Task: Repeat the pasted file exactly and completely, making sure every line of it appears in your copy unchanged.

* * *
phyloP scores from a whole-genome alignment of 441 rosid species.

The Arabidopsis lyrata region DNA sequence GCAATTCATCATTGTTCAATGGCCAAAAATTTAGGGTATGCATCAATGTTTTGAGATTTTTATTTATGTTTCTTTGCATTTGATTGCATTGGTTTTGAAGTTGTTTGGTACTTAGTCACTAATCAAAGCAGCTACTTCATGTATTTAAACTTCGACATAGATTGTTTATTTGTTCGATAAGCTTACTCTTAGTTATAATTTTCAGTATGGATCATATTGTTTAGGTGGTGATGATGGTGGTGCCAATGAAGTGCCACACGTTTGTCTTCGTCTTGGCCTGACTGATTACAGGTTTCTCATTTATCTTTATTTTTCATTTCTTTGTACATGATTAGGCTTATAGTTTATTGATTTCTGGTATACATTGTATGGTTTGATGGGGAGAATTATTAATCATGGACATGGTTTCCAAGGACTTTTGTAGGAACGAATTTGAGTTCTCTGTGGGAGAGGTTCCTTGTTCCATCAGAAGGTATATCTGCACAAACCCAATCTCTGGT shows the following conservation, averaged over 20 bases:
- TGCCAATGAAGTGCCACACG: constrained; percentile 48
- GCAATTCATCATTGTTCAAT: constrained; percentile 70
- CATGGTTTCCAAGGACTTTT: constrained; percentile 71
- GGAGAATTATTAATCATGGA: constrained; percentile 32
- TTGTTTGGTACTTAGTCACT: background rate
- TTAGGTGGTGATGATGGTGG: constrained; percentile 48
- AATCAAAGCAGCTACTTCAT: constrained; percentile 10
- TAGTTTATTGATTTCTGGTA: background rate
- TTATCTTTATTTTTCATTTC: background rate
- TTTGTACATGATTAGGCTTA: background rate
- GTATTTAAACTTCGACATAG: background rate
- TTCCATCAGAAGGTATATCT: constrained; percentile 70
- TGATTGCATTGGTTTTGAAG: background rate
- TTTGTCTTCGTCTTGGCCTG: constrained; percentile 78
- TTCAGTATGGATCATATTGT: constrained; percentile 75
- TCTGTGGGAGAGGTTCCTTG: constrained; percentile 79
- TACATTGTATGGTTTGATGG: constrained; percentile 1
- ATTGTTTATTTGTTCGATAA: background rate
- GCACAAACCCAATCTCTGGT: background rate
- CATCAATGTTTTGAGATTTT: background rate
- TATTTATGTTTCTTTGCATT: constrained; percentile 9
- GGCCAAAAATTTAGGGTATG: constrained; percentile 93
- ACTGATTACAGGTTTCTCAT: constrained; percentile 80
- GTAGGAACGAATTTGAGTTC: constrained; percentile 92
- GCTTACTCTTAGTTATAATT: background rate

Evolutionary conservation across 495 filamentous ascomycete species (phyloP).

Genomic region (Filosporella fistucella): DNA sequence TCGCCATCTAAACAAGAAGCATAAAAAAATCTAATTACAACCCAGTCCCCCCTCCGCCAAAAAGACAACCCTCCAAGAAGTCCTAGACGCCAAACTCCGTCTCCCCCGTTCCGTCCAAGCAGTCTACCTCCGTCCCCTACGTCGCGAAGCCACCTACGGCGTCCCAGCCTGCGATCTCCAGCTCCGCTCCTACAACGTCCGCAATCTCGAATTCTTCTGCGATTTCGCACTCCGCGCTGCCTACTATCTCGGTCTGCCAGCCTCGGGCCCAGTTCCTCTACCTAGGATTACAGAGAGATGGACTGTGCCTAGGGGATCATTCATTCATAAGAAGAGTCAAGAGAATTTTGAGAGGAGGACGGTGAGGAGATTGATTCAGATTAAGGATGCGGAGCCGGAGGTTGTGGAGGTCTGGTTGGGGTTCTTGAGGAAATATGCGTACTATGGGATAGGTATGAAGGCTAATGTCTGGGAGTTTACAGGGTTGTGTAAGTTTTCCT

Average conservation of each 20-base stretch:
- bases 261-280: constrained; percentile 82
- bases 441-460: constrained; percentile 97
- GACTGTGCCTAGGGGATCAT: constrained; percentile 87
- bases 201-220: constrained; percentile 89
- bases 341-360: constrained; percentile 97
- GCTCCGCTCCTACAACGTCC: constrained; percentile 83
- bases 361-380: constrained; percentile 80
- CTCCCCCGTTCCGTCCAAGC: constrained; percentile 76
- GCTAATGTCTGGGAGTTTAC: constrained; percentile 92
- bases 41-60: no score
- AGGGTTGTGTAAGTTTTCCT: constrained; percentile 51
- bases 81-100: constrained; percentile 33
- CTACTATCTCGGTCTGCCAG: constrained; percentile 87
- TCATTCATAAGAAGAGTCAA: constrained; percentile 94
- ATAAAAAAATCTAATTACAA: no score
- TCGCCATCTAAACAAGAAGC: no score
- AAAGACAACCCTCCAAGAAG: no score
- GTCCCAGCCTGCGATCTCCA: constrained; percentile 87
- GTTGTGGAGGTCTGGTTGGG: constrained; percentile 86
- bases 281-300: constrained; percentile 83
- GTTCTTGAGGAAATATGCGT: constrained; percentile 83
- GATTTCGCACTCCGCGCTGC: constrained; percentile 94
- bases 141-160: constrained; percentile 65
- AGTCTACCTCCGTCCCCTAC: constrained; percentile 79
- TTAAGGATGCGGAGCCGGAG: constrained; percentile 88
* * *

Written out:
phyloP scores from a whole-genome alignment of 441 rosid species.

The Arabidopsis lyrata region DNA sequence GCAATTCATCATTGTTCAATGGCCAAAAATTTAGGGTATGCATCAATGTTTTGAGATTTTTATTTATGTTTCTTTGCATTTGATTGCATTGGTTTTGAAGTTGTTTGGTACTTAGTCACTAATCAAAGCAGCTACTTCATGTATTTAAACTTCGACATAGATTGTTTATTTGTTCGATAAGCTTACTCTTAGTTATAATTTTCAGTATGGATCATATTGTTTAGGTGGTGATGATGGTGGTGCCAATGAAGTGCCACACGTTTGTCTTCGTCTTGGCCTGACTGATTACAGGTTTCTCATTTATCTTTATTTTTCATTTCTTTGTACATGATTAGGCTTATAGTTTATTGATTTCTGGTATACATTGTATGGTTTGATGGGGAGAATTATTAATCATGGACATGGTTTCCAAGGACTTTTGTAGGAACGAATTTGAGTTCTCTGTGGGAGAGGTTCCTTGTTCCATCAGAAGGTATATCTGCACAAACCCAATCTCTGGT shows the following conservation, averaged over 20 bases:
- TGCCAATGAAGTGCCACACG: constrained; percentile 48
- GCAATTCATCATTGTTCAAT: constrained; percentile 70
- CATGGTTTCCAAGGACTTTT: constrained; percentile 71
- GGAGAATTATTAATCATGGA: constrained; percentile 32
- TTGTTTGGTACTTAGTCACT: background rate
- TTAGGTGGTGATGATGGTGG: constrained; percentile 48
- AATCAAAGCAGCTACTTCAT: constrained; percentile 10
- TAGTTTATTGATTTCTGGTA: background rate
- TTATCTTTATTTTTCATTTC: background rate
- TTTGTACATGATTAGGCTTA: background rate
- GTATTTAAACTTCGACATAG: background rate
- TTCCATCAGAAGGTATATCT: constrained; percentile 70
- TGATTGCATTGGTTTTGAAG: background rate
- TTTGTCTTCGTCTTGGCCTG: constrained; percentile 78
- TTCAGTATGGATCATATTGT: constrained; percentile 75
- TCTGTGGGAGAGGTTCCTTG: constrained; percentile 79
- TACATTGTATGGTTTGATGG: constrained; percentile 1
- ATTGTTTATTTGTTCGATAA: background rate
- GCACAAACCCAATCTCTGGT: background rate
- CATCAATGTTTTGAGATTTT: background rate
- TATTTATGTTTCTTTGCATT: constrained; percentile 9
- GGCCAAAAATTTAGGGTATG: constrained; percentile 93
- ACTGATTACAGGTTTCTCAT: constrained; percentile 80
- GTAGGAACGAATTTGAGTTC: constrained; percentile 92
- GCTTACTCTTAGTTATAATT: background rate

Evolutionary conservation across 495 filamentous ascomycete species (phyloP).

Genomic region (Filosporella fistucella): DNA sequence TCGCCATCTAAACAAGAAGCATAAAAAAATCTAATTACAACCCAGTCCCCCCTCCGCCAAAAAGACAACCCTCCAAGAAGTCCTAGACGCCAAACTCCGTCTCCCCCGTTCCGTCCAAGCAGTCTACCTCCGTCCCCTACGTCGCGAAGCCACCTACGGCGTCCCAGCCTGCGATCTCCAGCTCCGCTCCTACAACGTCCGCAATCTCGAATTCTTCTGCGATTTCGCACTCCGCGCTGCCTACTATCTCGGTCTGCCAGCCTCGGGCCCAGTTCCTCTACCTAGGATTACAGAGAGATGGACTGTGCCTAGGGGATCATTCATTCATAAGAAGAGTCAAGAGAATTTTGAGAGGAGGACGGTGAGGAGATTGATTCAGATTAAGGATGCGGAGCCGGAGGTTGTGGAGGTCTGGTTGGGGTTCTTGAGGAAATATGCGTACTATGGGATAGGTATGAAGGCTAATGTCTGGGAGTTTACAGGGTTGTGTAAGTTTTCCT

Average conservation of each 20-base stretch:
- bases 261-280: constrained; percentile 82
- bases 441-460: constrained; percentile 97
- GACTGTGCCTAGGGGATCAT: constrained; percentile 87
- bases 201-220: constrained; percentile 89
- bases 341-360: constrained; percentile 97
- GCTCCGCTCCTACAACGTCC: constrained; percentile 83
- bases 361-380: constrained; percentile 80
- CTCCCCCGTTCCGTCCAAGC: constrained; percentile 76
- GCTAATGTCTGGGAGTTTAC: constrained; percentile 92
- bases 41-60: no score
- AGGGTTGTGTAAGTTTTCCT: constrained; percentile 51
- bases 81-100: constrained; percentile 33
- CTACTATCTCGGTCTGCCAG: constrained; percentile 87
- TCATTCATAAGAAGAGTCAA: constrained; percentile 94
- ATAAAAAAATCTAATTACAA: no score
- TCGCCATCTAAACAAGAAGC: no score
- AAAGACAACCCTCCAAGAAG: no score
- GTCCCAGCCTGCGATCTCCA: constrained; percentile 87
- GTTGTGGAGGTCTGGTTGGG: constrained; percentile 86
- bases 281-300: constrained; percentile 83
- GTTCTTGAGGAAATATGCGT: constrained; percentile 83
- GATTTCGCACTCCGCGCTGC: constrained; percentile 94
- bases 141-160: constrained; percentile 65
- AGTCTACCTCCGTCCCCTAC: constrained; percentile 79
- TTAAGGATGCGGAGCCGGAG: constrained; percentile 88